Sackville Hotel Neo-Regency Proposal

I had high hopes for the Sackville Hotel in 2004 when its owners announced refurbishment plans with a view to regaining its five-star status. The building mysteriously collapsed in 2006 during the works.

The empty site has sat in a state of dreadfulness ever since it was swiftly cleared of debris. Like all development sites around Brighton & Hove (including several eyesores on the West Hove seafront), each planning application is an opportunity to create the modern equivalent of the architectural triumphs of the past.

Previous seafront triumphs include a number of groundbreaking architectural treats. 1798 saw the commencement of the construction of Brighton’s first unified composition, Royal Crescent, consisting of a series of Georgian townhouses faced with black mathematical tiles on the eastern seafront. Brunswick Town and Kemp Town followed during the 1820s as self-contained Regency settlements. The yellow-brick West Brighton Estate of Grand Avenue and its neighbouring boulevards followed during the 1870s as a fine example of late Victorian splendour.

Not a single one of these developments did not borrow ideas from buildings of the past. Indeed, the Regency style is essentially a Georgian take on the buildings of ancient Greece and Roman. But each development was true to the style of the day.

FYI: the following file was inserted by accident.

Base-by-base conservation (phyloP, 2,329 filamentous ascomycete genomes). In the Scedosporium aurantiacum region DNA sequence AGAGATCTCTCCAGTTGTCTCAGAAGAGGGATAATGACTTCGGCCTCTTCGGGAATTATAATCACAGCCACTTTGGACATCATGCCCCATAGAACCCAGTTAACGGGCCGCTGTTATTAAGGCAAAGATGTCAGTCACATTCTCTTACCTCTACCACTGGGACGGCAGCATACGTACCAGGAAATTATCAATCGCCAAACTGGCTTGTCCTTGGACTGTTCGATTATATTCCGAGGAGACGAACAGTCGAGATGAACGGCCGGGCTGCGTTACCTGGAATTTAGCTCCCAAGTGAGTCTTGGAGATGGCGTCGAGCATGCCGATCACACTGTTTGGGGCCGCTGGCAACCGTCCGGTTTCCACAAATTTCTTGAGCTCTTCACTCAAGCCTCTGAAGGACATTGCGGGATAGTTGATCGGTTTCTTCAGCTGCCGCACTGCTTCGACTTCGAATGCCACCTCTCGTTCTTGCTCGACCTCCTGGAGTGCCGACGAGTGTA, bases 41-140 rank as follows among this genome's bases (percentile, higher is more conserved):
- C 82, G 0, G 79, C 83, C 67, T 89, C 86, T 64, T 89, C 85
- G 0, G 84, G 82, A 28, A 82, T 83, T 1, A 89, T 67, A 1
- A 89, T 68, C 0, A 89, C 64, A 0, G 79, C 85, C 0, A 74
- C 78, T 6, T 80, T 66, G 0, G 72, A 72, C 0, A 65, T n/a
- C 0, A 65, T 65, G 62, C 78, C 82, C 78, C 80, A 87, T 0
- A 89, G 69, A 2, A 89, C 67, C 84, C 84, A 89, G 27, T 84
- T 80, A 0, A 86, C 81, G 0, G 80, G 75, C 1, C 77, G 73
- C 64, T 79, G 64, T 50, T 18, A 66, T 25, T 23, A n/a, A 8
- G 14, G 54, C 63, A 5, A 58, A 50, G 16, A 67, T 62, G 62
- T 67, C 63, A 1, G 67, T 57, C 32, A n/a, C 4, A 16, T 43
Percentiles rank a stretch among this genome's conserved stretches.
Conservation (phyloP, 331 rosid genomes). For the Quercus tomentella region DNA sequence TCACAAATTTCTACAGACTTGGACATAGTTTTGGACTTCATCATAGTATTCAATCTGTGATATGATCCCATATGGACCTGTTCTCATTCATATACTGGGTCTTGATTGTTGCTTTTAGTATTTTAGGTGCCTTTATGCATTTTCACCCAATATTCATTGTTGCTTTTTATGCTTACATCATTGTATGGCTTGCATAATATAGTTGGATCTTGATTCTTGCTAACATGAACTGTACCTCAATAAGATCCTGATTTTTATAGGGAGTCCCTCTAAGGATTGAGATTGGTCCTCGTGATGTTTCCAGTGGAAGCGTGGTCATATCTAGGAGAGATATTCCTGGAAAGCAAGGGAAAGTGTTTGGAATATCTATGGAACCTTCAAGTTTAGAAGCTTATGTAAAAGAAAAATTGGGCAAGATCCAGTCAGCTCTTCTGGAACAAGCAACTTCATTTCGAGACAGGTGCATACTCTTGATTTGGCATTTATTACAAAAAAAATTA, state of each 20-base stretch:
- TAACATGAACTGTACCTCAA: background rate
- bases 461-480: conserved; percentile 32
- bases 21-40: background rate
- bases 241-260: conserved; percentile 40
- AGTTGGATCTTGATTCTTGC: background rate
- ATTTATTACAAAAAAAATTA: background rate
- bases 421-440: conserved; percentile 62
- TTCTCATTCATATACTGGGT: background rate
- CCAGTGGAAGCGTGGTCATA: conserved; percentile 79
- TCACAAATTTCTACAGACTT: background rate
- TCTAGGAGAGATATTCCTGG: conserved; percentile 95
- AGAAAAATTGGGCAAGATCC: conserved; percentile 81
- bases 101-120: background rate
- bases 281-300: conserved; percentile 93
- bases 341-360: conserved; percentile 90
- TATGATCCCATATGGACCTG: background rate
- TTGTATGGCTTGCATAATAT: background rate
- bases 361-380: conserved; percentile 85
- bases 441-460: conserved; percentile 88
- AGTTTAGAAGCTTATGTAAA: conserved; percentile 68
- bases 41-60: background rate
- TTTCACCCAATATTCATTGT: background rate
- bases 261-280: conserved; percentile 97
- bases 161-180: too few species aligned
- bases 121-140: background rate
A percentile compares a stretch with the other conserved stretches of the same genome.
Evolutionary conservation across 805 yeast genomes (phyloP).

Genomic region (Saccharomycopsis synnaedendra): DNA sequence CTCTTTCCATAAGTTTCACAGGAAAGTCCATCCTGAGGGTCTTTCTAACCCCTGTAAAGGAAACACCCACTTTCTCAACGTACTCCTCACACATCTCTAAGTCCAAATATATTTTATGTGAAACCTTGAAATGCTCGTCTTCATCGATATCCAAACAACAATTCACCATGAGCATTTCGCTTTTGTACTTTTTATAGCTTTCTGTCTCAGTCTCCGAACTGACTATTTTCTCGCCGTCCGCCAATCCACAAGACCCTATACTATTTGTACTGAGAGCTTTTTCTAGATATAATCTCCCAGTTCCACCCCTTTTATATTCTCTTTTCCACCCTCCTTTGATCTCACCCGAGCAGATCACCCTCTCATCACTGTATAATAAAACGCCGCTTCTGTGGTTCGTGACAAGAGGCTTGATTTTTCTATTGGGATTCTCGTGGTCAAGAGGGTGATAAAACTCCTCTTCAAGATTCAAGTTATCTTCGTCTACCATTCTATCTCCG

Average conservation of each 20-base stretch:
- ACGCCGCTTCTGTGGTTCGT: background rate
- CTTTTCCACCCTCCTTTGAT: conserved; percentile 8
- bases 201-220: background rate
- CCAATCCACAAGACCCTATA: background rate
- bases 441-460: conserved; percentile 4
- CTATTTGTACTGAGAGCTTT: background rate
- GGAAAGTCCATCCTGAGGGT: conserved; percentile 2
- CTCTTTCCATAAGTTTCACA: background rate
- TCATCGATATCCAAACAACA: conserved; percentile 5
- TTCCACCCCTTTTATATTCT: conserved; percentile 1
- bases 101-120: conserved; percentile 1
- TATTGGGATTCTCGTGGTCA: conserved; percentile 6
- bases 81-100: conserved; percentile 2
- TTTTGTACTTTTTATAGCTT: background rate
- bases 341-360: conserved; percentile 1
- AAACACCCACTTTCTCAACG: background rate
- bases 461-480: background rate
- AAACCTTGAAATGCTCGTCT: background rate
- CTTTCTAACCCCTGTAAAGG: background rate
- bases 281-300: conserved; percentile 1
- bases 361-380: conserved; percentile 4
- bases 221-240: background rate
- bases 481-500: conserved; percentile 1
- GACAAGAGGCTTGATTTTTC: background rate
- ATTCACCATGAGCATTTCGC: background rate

Representing the best of the Edwardian period, The Lawns was built on the Hove seafront in 1904 as a terrace of four glorious townhouses. By the 1920s, they had become a hotel which, after several name changes, became the Sackville Hotel.

A planning application was recently submitted for five new townhouses on the site with a detached house behind. Although I do not support the proposed communal underground car park, I am certainly in favour of the general concept of individual houses on the site. There is a problem though.

The architect in question, Alan Phillips, appears to have abandoned all of his principles to hoodwink the neighbours into supporting a scheme that ‘fits in’. Instead of pushing for a graceful and respectable design in the style of our day, he has opted for a box with, essentially, a fake Regency house stuck on the front. The Regency period actually began in June 1811 – that’s 200 years ago!

Giving Brighton & Hove a poor quality Neo-Regency building in a predominantly Victorian and Edwardian area insults our intelligence. Ideas for a suitable Regency punishment to this architectural crime should be sent to the planning department.